Re: Multi-line string extension

Steven D. Majewski (
Mon, 18 Apr 1994 11:15:23 -0400

I don't see any of the extended string syntax ideas as being a major
gain. Except for trying to add "here" documents to Python, I don't
see any of them as a major disaster, either.

import string
print string.joinfields( [
'You can always join long lines together',
'using string.joinfields ... Like this! ',
'I think this is just a readable as any',
'of the other alternatives.' ],
'\n' )

And points out one misfeature of automatic concatenation: I would
guess that I drop commas in lists much more frequently than I drop
"+" or other operators. Auto-concatenation would induce a bit more
confusion for those errors. In function argument lists, what is now
a syntax error would become wrong number of arguments, unless it was
a varargs function, in which case it would silently do the wrong

I would rather see generalized optimization of constant expressions.
( several have pointed out that that is not as easy to do. )

print "I would rather see further extension of the cases\n" +
" where a backslash is optional. The backslash at the\n" +
" end of the line is more anoying to me that the '+' is.\n" +
"( although the embedded backslash-newline's DO get on my nerves! )"

The above is only a slight improvement. Mostly where I would like to
see this is in long boolean if's. It would be nice if 'and' and 'or'
would not require a backslash to continue on a new line.

I would like a begin/end comment character similar to C's "/* */" .
The topics of literate programming, and online self documentation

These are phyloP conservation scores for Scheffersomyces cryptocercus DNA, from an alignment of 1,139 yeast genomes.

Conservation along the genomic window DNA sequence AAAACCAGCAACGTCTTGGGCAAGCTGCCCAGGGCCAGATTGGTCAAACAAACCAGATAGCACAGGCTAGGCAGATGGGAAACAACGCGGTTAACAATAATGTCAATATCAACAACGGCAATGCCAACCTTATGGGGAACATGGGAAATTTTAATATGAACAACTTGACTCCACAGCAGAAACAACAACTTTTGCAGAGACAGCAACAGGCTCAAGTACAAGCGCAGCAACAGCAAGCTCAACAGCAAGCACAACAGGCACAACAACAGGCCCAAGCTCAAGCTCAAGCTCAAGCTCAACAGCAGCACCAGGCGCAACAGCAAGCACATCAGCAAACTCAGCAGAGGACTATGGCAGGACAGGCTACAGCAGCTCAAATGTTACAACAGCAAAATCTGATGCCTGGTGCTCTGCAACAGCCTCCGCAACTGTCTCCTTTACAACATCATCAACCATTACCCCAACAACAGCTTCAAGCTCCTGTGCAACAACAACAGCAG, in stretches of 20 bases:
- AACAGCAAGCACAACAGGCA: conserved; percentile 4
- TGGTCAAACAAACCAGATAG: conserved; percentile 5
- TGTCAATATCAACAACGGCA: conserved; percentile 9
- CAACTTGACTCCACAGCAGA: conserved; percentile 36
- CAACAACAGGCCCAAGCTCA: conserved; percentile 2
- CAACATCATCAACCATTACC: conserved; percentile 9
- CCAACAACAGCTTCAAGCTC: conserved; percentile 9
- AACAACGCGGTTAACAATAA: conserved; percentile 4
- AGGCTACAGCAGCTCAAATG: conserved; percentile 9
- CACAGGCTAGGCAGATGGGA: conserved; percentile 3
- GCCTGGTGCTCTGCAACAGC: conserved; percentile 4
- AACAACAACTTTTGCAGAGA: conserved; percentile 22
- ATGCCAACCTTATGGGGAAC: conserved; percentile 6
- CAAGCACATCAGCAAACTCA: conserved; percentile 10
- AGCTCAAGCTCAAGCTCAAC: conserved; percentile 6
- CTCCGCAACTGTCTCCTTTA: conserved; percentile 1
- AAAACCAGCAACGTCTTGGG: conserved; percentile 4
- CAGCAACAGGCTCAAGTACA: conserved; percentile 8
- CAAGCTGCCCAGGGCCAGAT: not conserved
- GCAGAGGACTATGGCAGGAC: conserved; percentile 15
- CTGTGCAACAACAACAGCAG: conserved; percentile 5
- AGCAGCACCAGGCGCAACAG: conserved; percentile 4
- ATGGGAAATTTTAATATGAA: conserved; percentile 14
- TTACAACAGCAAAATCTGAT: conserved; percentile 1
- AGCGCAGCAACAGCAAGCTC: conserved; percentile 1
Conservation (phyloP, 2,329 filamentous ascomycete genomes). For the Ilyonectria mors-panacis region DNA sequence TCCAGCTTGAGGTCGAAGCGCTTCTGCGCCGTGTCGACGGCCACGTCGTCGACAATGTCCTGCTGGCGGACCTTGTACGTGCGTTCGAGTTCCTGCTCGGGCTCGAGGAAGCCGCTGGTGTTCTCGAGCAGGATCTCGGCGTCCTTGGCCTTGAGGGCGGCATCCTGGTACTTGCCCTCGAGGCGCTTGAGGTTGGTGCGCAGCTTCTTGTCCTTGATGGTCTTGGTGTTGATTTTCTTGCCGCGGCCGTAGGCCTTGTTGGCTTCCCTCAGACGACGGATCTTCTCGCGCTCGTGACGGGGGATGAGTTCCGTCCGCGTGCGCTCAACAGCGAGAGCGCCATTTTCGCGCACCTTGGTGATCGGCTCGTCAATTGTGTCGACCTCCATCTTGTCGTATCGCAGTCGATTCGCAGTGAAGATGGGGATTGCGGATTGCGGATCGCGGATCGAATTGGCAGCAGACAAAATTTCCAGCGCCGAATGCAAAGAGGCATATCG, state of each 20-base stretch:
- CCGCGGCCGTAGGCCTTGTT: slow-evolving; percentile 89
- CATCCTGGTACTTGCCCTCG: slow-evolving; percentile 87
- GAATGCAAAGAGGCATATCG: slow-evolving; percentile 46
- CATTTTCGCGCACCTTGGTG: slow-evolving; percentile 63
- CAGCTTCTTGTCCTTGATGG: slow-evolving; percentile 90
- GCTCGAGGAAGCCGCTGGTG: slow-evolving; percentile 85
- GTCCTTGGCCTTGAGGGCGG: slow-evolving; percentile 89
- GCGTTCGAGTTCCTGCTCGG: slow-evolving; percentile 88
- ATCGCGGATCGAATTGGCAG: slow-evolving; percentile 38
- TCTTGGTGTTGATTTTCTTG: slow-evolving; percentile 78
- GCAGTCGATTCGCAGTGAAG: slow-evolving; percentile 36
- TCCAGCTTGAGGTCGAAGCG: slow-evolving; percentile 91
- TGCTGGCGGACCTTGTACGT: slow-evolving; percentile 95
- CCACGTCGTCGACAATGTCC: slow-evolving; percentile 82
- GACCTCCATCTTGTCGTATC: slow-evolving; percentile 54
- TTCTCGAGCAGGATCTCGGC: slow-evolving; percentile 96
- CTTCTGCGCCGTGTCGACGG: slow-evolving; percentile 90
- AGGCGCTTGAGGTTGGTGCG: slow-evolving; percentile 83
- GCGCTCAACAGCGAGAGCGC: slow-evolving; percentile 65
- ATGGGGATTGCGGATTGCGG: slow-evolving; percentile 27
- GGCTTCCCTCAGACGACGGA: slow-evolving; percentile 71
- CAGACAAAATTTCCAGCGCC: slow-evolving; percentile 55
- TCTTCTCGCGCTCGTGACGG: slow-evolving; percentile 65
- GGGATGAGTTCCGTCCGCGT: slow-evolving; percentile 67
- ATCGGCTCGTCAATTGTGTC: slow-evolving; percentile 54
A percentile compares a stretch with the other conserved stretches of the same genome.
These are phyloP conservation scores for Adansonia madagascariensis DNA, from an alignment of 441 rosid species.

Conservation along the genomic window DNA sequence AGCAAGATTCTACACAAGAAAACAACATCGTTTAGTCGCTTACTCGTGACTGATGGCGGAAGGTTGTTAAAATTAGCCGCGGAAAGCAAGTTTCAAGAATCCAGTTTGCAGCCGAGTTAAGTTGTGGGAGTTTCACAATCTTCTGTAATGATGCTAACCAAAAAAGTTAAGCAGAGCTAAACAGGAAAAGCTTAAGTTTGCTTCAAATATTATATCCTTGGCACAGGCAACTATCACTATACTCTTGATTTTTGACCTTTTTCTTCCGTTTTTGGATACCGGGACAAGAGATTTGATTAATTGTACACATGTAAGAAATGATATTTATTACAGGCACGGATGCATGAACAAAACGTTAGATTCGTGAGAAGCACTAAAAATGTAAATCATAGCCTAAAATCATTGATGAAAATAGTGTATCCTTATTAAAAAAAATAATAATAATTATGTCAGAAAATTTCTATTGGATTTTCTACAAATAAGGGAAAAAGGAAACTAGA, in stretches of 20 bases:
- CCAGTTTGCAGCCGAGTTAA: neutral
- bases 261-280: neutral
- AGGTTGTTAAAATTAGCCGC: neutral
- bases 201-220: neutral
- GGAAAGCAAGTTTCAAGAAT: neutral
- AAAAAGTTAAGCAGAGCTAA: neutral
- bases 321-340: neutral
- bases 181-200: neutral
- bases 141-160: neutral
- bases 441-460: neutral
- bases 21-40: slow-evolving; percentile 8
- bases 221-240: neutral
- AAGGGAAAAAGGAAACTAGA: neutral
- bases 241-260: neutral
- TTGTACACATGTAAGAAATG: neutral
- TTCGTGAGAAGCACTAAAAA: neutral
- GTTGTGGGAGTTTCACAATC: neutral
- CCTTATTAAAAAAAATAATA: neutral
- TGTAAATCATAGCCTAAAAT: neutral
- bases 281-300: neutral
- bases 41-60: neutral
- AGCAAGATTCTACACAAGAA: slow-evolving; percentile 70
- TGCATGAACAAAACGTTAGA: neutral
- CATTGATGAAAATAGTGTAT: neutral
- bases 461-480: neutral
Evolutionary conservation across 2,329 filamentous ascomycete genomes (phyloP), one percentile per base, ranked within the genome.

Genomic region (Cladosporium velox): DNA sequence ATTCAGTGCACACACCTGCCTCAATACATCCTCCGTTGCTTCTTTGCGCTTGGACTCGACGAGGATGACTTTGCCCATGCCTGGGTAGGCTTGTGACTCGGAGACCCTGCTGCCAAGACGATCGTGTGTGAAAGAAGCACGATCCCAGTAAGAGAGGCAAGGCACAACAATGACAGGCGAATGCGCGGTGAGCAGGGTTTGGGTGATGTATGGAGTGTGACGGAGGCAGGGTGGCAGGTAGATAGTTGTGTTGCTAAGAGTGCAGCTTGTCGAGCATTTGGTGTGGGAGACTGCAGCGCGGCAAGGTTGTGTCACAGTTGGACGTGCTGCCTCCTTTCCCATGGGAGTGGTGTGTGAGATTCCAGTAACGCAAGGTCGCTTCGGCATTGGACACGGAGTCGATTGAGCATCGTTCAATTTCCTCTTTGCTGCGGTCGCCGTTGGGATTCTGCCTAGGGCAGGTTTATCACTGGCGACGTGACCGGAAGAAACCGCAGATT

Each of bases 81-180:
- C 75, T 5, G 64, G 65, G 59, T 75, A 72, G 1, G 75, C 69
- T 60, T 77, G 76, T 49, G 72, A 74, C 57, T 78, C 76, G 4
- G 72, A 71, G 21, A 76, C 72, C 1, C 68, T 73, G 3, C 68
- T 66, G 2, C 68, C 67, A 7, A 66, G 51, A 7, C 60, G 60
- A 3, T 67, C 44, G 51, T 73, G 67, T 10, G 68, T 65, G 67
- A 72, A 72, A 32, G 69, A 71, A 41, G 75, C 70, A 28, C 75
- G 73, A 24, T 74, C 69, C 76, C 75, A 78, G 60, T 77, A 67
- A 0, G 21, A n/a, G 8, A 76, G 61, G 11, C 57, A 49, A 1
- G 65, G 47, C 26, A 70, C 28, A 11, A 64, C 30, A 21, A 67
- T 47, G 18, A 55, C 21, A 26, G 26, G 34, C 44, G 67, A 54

have been raised in the past. The inability to have blocks on
comments without leading "#" chars get in the way for both of these.

# \
And comments don't continue, \
so this generates an error.

And even if legal: trading a required leading "#" for a required
trailing backslash is no win!

One idea I kicked around for a while, and then rejected, was to add
an explicit program end statement, so that a file could have a data/
text/documentation area at the end. ( The filename and line number
are available as function attributes, so it's quite simple to make
a function that reads in the text below itself. )

Maybe better that either of those, would be to make Python
"html-smart". Define a tag for python code, and if the file
begins with a bracketed html code, skip to the python-code
section. However, this doesn't work with unix
"#!/usr/local/bin/python" executables.

Maybe allow "#!/usr/local/bin/python" to be replaced with
"#!/usr/local/bin/pyfilter" - which would be the literate
programming code stripper. Then import would have to be
modified to pass the code thru the filter. ( Can this be
supported for Dos and Mac ??? )

I'm launching all of the above ideas without having thought out
all of the implications myself - mostly because I consider
better comment and online-documentation and literate programming
support much more important that the simplest string concatenation

What I would like as the end result, ( since Tim will want to know
the problems for which I'm hunting for a solution ) is to be able
to type "help( something )" in Python, and have Mosaic, or some other
browser, pop up and display a nicely formatted html document, or
minimally, a nroffed and formatted text help screen.

In a compiled language where you are going to be running 'make' over
the sources every once and a while, there is no problem with weaving
the text and documentation together, and unentwining them just before
compile, but an interpreted language like python can't depend on an
external program like make easily. Literate programming support has
to be somehow embedded into it in the same way that update of .pyc
code is.

-- Steve Majewski (804-982-0831) <sdm7g@Virginia.EDU> --
-- UVA Department of Molecular Physiology and Biological Physics --
-- Box 449 Health Science Center Charlottesville,VA 22908 --
[ "Cognitive Science is where Philosophy goes when it dies ...
if it hasn't been good!" - Jerry Fodor ]